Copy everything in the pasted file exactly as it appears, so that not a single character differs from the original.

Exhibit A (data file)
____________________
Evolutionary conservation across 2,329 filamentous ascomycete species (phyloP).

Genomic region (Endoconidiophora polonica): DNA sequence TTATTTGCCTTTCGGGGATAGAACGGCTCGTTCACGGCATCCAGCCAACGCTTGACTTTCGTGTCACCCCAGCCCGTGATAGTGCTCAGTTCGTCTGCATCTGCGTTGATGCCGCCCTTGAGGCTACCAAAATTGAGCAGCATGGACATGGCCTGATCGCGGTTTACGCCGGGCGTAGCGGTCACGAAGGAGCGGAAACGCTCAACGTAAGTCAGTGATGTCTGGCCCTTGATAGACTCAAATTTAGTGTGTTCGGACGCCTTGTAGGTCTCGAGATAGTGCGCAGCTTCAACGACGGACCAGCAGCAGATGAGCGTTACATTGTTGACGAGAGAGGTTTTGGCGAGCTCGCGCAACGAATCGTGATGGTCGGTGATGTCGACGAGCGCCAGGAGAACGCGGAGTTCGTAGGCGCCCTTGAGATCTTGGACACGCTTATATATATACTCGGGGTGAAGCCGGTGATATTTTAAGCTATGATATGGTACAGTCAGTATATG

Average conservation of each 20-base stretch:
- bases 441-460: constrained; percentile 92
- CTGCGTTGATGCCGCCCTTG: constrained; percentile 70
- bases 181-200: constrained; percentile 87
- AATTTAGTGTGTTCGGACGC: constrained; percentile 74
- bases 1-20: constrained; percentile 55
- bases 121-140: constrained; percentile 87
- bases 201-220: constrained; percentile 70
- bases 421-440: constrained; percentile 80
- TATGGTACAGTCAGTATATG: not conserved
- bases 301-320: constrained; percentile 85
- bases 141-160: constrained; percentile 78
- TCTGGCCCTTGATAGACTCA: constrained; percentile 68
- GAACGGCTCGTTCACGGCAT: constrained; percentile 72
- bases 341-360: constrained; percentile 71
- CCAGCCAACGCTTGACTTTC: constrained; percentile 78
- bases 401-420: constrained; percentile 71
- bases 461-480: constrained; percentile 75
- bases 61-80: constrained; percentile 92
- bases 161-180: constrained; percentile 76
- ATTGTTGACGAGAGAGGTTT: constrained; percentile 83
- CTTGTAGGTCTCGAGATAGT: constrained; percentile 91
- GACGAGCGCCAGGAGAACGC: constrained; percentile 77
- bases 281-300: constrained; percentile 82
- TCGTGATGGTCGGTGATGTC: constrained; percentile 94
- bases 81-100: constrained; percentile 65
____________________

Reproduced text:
Evolutionary conservation across 2,329 filamentous ascomycete species (phyloP).

Genomic region (Endoconidiophora polonica): DNA sequence TTATTTGCCTTTCGGGGATAGAACGGCTCGTTCACGGCATCCAGCCAACGCTTGACTTTCGTGTCACCCCAGCCCGTGATAGTGCTCAGTTCGTCTGCATCTGCGTTGATGCCGCCCTTGAGGCTACCAAAATTGAGCAGCATGGACATGGCCTGATCGCGGTTTACGCCGGGCGTAGCGGTCACGAAGGAGCGGAAACGCTCAACGTAAGTCAGTGATGTCTGGCCCTTGATAGACTCAAATTTAGTGTGTTCGGACGCCTTGTAGGTCTCGAGATAGTGCGCAGCTTCAACGACGGACCAGCAGCAGATGAGCGTTACATTGTTGACGAGAGAGGTTTTGGCGAGCTCGCGCAACGAATCGTGATGGTCGGTGATGTCGACGAGCGCCAGGAGAACGCGGAGTTCGTAGGCGCCCTTGAGATCTTGGACACGCTTATATATATACTCGGGGTGAAGCCGGTGATATTTTAAGCTATGATATGGTACAGTCAGTATATG

Average conservation of each 20-base stretch:
- bases 441-460: constrained; percentile 92
- CTGCGTTGATGCCGCCCTTG: constrained; percentile 70
- bases 181-200: constrained; percentile 87
- AATTTAGTGTGTTCGGACGC: constrained; percentile 74
- bases 1-20: constrained; percentile 55
- bases 121-140: constrained; percentile 87
- bases 201-220: constrained; percentile 70
- bases 421-440: constrained; percentile 80
- TATGGTACAGTCAGTATATG: not conserved
- bases 301-320: constrained; percentile 85
- bases 141-160: constrained; percentile 78
- TCTGGCCCTTGATAGACTCA: constrained; percentile 68
- GAACGGCTCGTTCACGGCAT: constrained; percentile 72
- bases 341-360: constrained; percentile 71
- CCAGCCAACGCTTGACTTTC: constrained; percentile 78
- bases 401-420: constrained; percentile 71
- bases 461-480: constrained; percentile 75
- bases 61-80: constrained; percentile 92
- bases 161-180: constrained; percentile 76
- ATTGTTGACGAGAGAGGTTT: constrained; percentile 83
- CTTGTAGGTCTCGAGATAGT: constrained; percentile 91
- GACGAGCGCCAGGAGAACGC: constrained; percentile 77
- bases 281-300: constrained; percentile 82
- TCGTGATGGTCGGTGATGTC: constrained; percentile 94
- bases 81-100: constrained; percentile 65